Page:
Development of Digital Economy in Indonesia

Digital Economy, specifically e-commerce is currently experiencing a large market growth and thus presents immense potential to contribute to the national economic growth. This phenomenon cannot be separated from the increase of internet users in Indonesia from year to year.

According to the Survey for Internet User Penetration and Behavior in Indonesia 2017 conducted by the Indonesian Internet Services Provider Association (Asosiasi Penyelenggara Jasa Internet Indonesia (”APJII”), internet users in Indonesia has reached 143,26 million from the total population of 262 million or around 54,68% of total Indonesian population. The estimated value of transaction performed in 2017 has reached 140 Trillion Rupiah. With the current market situation, Indonesian e-commerce has become one of the most in demand sector for both foreign and local investors.

In an e-commerce system, 4 (four) main components are required to effect an online transaction, store/marketplace, seller and buyer, payment gateway, and delivery service. In Indonesia, platform based marketplace has just reached popularity in the last decade, whereas gateway payment has only been popular in the last 6 years. From the various foreign and local e-commerce players conducting their business in Indonesia, based on the data provided by iPrice in 2018, the top marketplaces based on the monthly website traffic, application ranking, social media follower and employee count, the ranking is as follows:

  • Lazada

Holding the first position in Indonesia with monthly traffic of more than 117.000.000 visitors, this Alibaba Group owned marketplace has more than 556.000 followers on Instagram and 22.700.000 followers on Facebook. Lazada has 1.479 employees.

  • Tokopedia

Tokopedia is a local player sitting on second place. Tokopedia has 391.000 followers on Instagram and 5.000.000 followers on Facebook with total of 1.611 employees.

  • Bukalapak

Another local player, on third place Bukalapak has monthly traffic of 93.000.000 with 258.000 followers on Instagram and 2.000.000 on Facebook. Founded by Achmad Zacky, this online marketplace has 1.233 employees spread between Jakarta and Bandung.

  • Blibli

In fourth place, as a subsidiary of Djarum Group, Blibli has monthly traffic of 45.000.000 with 167.000 Instagram followers and 7.300.000 Facebook followers. Blibli has the least amount of employees at 797.

  • Shopee

Originated from Singapore, Shopee holds the fifth place with total monthly traffic of more than 34.500.000 with 712 Instagram followers and 9.000.000 Facebook followers. Lead by Chris Feng, Shopee has 1.129 employees in Indonesia.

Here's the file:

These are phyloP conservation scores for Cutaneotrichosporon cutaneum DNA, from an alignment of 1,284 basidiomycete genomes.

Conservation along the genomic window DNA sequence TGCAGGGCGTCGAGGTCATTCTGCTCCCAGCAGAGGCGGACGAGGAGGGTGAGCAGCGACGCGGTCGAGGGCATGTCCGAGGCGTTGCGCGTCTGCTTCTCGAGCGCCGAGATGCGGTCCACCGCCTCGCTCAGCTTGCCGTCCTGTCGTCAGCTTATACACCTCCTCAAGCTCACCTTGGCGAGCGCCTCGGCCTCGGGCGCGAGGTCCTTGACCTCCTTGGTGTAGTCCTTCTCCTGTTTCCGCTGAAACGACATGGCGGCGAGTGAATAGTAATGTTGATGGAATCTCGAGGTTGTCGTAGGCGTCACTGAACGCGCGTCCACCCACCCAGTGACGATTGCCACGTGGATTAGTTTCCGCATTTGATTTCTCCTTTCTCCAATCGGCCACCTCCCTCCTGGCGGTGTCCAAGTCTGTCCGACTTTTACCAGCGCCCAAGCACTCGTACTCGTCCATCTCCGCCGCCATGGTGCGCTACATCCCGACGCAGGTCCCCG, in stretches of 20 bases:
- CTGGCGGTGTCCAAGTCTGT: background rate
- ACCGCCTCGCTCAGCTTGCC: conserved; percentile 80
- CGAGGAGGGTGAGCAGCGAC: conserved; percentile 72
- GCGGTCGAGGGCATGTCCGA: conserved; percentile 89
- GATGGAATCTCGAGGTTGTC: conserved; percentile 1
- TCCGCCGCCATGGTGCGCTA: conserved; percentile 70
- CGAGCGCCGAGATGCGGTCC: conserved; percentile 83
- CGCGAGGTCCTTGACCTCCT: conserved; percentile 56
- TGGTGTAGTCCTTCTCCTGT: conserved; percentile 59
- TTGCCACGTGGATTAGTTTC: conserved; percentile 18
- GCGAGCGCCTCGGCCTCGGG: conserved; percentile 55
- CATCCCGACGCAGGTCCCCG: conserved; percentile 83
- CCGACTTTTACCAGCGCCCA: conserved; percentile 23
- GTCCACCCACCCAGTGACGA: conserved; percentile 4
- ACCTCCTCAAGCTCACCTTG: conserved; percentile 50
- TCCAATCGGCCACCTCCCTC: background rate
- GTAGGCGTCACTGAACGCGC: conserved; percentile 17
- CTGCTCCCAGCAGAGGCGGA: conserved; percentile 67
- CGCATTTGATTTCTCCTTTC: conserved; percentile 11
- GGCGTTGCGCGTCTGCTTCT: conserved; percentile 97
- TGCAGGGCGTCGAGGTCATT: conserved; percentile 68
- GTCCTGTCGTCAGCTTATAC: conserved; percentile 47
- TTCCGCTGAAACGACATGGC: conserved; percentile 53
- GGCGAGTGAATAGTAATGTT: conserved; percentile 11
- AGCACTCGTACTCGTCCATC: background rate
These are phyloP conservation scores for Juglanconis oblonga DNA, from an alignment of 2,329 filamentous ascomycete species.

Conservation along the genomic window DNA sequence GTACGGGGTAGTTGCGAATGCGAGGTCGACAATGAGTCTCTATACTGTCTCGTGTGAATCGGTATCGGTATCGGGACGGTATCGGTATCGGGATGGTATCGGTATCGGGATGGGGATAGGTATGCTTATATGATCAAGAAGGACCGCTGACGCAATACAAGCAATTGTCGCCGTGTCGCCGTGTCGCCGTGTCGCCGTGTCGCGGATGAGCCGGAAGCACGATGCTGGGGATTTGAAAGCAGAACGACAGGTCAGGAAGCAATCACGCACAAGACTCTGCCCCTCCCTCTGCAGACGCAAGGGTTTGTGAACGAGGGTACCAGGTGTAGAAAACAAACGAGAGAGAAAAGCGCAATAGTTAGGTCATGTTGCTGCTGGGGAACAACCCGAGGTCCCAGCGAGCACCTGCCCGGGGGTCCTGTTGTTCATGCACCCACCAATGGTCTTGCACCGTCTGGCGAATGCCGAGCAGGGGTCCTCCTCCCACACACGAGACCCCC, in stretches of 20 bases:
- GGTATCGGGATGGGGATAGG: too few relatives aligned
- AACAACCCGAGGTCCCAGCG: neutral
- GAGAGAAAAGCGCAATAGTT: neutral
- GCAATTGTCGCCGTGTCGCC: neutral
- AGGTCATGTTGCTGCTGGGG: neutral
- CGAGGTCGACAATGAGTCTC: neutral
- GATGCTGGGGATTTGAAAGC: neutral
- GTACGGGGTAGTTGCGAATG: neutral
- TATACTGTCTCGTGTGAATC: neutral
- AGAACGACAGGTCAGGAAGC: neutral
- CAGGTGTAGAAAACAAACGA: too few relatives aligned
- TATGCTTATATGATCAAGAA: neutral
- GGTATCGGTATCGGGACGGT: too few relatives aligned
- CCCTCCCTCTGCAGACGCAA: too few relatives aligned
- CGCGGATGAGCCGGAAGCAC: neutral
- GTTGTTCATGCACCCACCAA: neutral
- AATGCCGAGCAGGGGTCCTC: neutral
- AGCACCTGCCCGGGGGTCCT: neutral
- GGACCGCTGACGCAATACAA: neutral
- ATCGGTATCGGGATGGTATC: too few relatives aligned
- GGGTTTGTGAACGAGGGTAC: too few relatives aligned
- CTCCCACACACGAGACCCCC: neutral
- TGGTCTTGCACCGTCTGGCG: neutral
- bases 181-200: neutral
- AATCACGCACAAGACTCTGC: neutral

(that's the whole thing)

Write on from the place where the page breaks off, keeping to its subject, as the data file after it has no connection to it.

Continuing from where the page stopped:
Meanwhile, based on the survey conducted within the last 2 (two) years, the ranking of startup company according to their investment value is as follows:

Go-Jek, a startup business established in 2010 with its main business being online transportation, Gojek has received around USD 3,300,000,000 in foreign investment.

Tokopedia, a startup having its business as an online marketplace which allows individuals and business owners to establish online stores for free, Tokopedia has received foreign investment amounting to USD 1,100,000,000.

Akulaku, a startup which provides financial services by giving out loans to its customers without the requirement of credit cards. They have received around USD 285,000,000 in foreign investment.

PT Indo Lotte Makmur (iLOTTE), a joint venture between Salim Group and Lotte Group which business is in online retailing, iLOTTE has received foreign investment amounting to USD 100,000,000.

Pundi X, a startup company which is a cryptocurrency retailer with around USD 35,000,000 in foreign investment.

Considering the vast potential for national economic growth in e-commerse and the ability to attract foreign investors, the government has issued Presidential Regulation Number 44 of 2016 regarding Negative Investment List (“DNI 2016”) which offers great opportunities for foreign investors wanting to invest in e-commerce. Previously very limited, now foreign investors are allowed to hold 100% shares in the e-commerce sector. The stipulation is that foreign investment is only allowed for e-commerce sector where the transaction is performed though an online electronic system in the form of platform based marketplace, daily deals, price grabber or online classified ad, whereas digital retailing is still reserved for local investor especially micro, small and medium businesses (Usaha Mikrok, Kecil, dan Menengah (UMKM”)).